Students at Arab region universities can celebrate national and religious holidays in a variety of ways – which can help them adjust.
Georgetown University School of Foreign Service celebrated Qatar National Day with a cultural performanceFrom the Great Turkey Hunt at American University in Cairo to a Christmas caroling flash mob atAmerican University of Beirut, the holidays bring a variety of activities for students at Western-style Arab region universities. And for Arab students studying abroad, these activities bring a welcome feeling of home to campus.
“Students spend a lot of their time in university,” says Adelle Ansara, an Egyptian-Bulgarian who is pursuing her Bachelor of Science in psychology with management at Heriot-Watt University’s campus in Dubai, United Arab Emirates. “So, the university should do their best to make them feel at home.”
Ansara says her university does a good job with that. Her school has Christmas holiday decorations up, something that’s also done for other holidays like Eid and Diwali. For Halloween, the school held a costume contest for students.
In celebration of the Thanksgiving holiday, AUC annually holds a turkey scavenger hunt. Students, faculty and staff who find one of the three toy turkeys hidden around campus receive a real turkey.
“The turkey hunt was an initiative that started last year by the Office of Advancement and Communications to increase the interaction of AUC community on social media platforms,” said Rehab Saad El Domiati, a university spokeswoman, via email .
Georgetown University School of Foreign Service in Qatar holds a variety of community activities for the different holidays and brings together students, faculty and employees. Moamer Qazafi, a spokesman for the school, says when Ramadan falls during the school year, activities like community iftars are held to discuss and learn about Ramadan and Eid. He says during Eid the campus is decorated with lanterns and a majlis is set up for people to congregate.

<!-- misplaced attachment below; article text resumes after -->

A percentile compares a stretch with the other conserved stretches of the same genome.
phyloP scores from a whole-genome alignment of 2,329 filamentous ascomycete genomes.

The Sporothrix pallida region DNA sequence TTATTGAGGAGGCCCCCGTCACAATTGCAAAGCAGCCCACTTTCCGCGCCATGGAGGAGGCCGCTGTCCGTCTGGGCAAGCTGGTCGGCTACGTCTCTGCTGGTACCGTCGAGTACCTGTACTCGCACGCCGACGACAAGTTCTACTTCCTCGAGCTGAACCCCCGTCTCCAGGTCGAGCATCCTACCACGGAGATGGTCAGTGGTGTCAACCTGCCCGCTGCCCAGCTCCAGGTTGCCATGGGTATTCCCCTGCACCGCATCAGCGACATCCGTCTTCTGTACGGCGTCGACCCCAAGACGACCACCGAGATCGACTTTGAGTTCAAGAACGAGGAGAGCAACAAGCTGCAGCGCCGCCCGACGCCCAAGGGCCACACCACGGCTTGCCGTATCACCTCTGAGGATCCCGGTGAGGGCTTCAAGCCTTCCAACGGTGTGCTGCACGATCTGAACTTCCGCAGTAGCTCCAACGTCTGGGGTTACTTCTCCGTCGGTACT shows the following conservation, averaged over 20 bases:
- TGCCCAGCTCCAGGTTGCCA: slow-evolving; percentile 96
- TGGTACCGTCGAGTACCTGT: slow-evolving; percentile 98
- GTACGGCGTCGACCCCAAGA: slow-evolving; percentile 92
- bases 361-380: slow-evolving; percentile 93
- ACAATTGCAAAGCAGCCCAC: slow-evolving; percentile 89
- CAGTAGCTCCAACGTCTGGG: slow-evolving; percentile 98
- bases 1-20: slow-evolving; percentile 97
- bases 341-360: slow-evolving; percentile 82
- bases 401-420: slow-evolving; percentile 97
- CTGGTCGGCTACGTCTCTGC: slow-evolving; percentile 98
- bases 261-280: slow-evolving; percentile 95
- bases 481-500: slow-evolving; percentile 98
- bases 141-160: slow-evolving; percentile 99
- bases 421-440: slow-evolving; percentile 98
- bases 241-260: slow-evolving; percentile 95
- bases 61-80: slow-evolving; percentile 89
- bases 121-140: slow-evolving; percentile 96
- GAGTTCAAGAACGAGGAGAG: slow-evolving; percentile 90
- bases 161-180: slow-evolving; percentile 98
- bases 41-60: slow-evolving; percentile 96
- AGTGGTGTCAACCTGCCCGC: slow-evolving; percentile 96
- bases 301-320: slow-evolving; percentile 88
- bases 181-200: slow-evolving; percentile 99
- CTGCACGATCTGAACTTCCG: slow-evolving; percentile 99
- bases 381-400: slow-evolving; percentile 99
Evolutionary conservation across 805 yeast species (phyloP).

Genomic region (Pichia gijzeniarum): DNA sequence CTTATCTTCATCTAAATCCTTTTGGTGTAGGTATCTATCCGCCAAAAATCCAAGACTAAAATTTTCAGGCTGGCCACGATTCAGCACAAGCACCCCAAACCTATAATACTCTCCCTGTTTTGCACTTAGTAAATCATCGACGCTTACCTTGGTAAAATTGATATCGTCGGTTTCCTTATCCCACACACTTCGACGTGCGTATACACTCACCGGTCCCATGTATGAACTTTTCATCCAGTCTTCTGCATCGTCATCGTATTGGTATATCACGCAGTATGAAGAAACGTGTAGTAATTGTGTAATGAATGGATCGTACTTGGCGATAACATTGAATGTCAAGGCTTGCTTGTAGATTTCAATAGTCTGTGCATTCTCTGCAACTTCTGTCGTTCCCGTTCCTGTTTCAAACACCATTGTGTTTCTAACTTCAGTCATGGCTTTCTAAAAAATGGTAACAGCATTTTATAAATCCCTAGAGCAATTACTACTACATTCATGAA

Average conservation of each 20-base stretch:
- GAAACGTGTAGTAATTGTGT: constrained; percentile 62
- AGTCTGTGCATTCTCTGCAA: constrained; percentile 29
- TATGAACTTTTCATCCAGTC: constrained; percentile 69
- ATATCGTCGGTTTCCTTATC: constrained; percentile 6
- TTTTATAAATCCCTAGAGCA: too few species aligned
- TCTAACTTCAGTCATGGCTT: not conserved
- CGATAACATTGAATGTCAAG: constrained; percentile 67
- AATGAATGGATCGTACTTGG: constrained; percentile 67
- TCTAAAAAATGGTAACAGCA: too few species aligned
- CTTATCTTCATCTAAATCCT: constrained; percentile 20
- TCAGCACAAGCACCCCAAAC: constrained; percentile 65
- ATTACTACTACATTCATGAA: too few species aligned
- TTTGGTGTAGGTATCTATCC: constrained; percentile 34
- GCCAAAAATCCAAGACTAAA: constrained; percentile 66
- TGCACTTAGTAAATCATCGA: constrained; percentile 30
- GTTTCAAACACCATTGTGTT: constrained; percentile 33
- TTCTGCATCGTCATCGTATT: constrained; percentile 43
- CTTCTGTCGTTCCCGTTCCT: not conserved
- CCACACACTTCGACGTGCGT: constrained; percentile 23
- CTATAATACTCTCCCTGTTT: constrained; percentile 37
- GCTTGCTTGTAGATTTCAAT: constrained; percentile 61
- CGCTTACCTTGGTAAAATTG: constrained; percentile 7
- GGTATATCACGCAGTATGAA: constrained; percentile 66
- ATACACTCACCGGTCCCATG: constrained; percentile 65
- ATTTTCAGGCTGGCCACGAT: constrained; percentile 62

[Find out about the growth of extracurricular activities at Arab region universities.]
“During the autumn our students assemble a ‘Fall Fest’ with festive food and drinks along with often elaborate mini-theatrical performances to ‘spook’ the community,” said Qazafi, via email, adding that community dinners or potluck gatherings are also sometimes held for Thanksgiving.
For the winter holiday season, Qazafi says a staff member volunteers as Santa to treat children in the community to goodies. There is a group dinner on campus next to a large Christmas tree “with a banner explaining that symbol’s origins in ancient northern Europe.”
For the Christmas season, Elise Salem, vice president for student development and enrollment management at Lebanese American University, says the school holds gift exchanges, including Secret Santa, and hosts Christmas choirs on campus. She says the season is also an occasion for Muslim-Christian dialogue, in celebration of both the Prophet Muhammad’s and Jesus’ birthdays.
Salem says there are many charity and volunteer activities by student clubs during the season, citing fundraising campaigns by more than 20 student clubs that collect money, clothes, toys and blankets for Syrian and Palestinian refugees, orphans and the elderly. The school also had nearly 200 student volunteers participate in a full-day fair on campus that provided entertainment for 500 orphans.
Kamal Fodil, executive director of student affairs at Canadian University of Dubai, says for Christmas and New Year’s the school doesn’t do much, as it is a period of finals followed soon after by winter break, and most students prefer to go home for the holidays. During Ramadan, the school organizes two iftars for its students: one during the first week of Ramadan, and the second during the last week. For Eid the school organizes events, such as a tour of Dubai, mainly for international students.
“We did arrange once a tour of Dubai at night after iftar where students visited certain sites of Dubai, such as Madinat Jumeirah,” said Fodil, via email.
Jordanian national Hala Naser Alnsour, a media advertising major at CUD, is a newly elected event leader for her school’s student council. She says with 120 nationalities, it’s sometimes hard to settle on holiday celebrations, but they do mark national holidays.